Staying safe in the workplace is an essential priority for many employees. An injury, accident, or illness could mean having to take time off work, and this is simply not financially viable for many families. Fortunately, there are plans and systems in place to help out workers who are injured in the workplace, and this is known as workers’ compensation.
In the simplest terms, workers’ compensation refers to an insurance plan held by employers. It allows financial aid and assistance to be given to workers in the event that they are injured or hurt while at work, giving them a safety net while in recovery.
What is the Intended Purpose of Workers Compensation?
Workers’ compensation is designed to cover a range of expenses a worker incurs as a direct result of their injury. These can include:
- Medical bills, including hospital stays, medication, emergency room visits, ambulance trips, rehabilitation, and therapy bills.
- Loss of earnings – legislation in North Carolina dictates that workers be paid at least two-thirds of their average weekly wage. This can be paid until the employee is cleared for work by a healthcare professional.
- Travel expenses – if you are forced to travel to attend your doctors or rehabilitation appointments, your expenses may be covered.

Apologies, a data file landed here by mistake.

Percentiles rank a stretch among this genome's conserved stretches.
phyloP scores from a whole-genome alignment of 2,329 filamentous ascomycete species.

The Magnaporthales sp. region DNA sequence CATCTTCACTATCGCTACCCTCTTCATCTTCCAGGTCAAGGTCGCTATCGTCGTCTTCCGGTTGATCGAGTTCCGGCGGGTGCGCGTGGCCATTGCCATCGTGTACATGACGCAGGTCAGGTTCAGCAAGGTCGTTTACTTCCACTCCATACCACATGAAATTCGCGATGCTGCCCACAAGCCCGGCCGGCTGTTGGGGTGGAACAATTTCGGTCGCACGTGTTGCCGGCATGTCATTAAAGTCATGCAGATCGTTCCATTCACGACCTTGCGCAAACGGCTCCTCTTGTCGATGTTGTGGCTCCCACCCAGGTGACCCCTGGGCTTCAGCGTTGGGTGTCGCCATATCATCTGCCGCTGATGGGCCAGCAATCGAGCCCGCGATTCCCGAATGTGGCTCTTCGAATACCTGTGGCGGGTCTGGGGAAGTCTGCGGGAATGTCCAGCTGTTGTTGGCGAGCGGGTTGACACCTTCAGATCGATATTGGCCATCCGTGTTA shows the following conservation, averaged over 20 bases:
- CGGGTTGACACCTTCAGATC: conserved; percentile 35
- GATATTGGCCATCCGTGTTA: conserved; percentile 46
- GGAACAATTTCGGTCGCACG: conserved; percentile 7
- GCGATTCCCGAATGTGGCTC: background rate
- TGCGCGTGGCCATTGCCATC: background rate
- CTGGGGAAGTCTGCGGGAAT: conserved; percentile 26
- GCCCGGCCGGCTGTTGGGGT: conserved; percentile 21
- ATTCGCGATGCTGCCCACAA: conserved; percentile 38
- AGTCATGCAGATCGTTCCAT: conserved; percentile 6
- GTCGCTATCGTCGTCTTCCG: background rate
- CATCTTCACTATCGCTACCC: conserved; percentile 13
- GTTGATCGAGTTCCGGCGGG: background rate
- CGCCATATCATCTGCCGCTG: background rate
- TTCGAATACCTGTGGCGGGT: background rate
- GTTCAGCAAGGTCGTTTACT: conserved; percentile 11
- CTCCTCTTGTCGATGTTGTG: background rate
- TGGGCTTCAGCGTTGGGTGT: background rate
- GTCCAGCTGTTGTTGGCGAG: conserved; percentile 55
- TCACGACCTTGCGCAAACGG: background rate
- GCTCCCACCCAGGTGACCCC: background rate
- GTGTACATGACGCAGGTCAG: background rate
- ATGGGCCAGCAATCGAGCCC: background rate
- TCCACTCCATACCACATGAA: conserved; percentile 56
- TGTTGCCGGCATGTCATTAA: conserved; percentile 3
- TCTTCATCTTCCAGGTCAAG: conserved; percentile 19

- Vocational rehabilitation – once you are cleared to return to work, workers’ compensation may offer training and support to ensure that you are still able to carry out your role with ease and confidence.
Does Workers’ Compensation Help Cover the Costs of Disease Treatment?
Workers’ compensation cases generally fall under two headings, injury by accident and occupational disease. An occupational disease is a condition that is developed as a direct result of your work or working environment. State and federal law state that you are certainly entitled to claim for occupational diseases under workers’ compensation, even if symptoms do not develop after you have left the role. This caveat helps cover diseases that do not immediately show symptoms, such as those caused by asbestos exposure, including mesothelioma and asbestosis, which can take up to 20 years to produce symptoms and signs. In case you are looking for workers compensation attorney, you can count on us 24/7.
Occupational diseases differ from other types of illnesses because your job directly exacerbates the level of risk. Simply by carrying out the duties that are a requirement of your everyday role, you are being placed at a far higher risk of contracting a condition or being exposed to a hazard compared to the general public’s risk factor. In order for the issue to be classed as an occupational disease, these two items must be present; you have developed a disease from an exposure at work, and your job has placed you at a greater risk of developing this condition.
What Are Examples of Occupational Diseases?
Some of the most common health issues associated with occupational exposure include the following:
- Lead poisoning
- Hearing loss
- Carpal tunnel syndrome
- Back strain and injuries
- Congenital disabilities and developmental abnormalities
How Can We Help?
If you have contracted any sort of condition or disease due to long term exposure at your work, you need guidance from a lawyer as soon as possible. Laura S. Jenkins, PC has the compassion and experience to defend you in court and will work hard to ensure you are awarded the highest amount of workers’ compensation possible.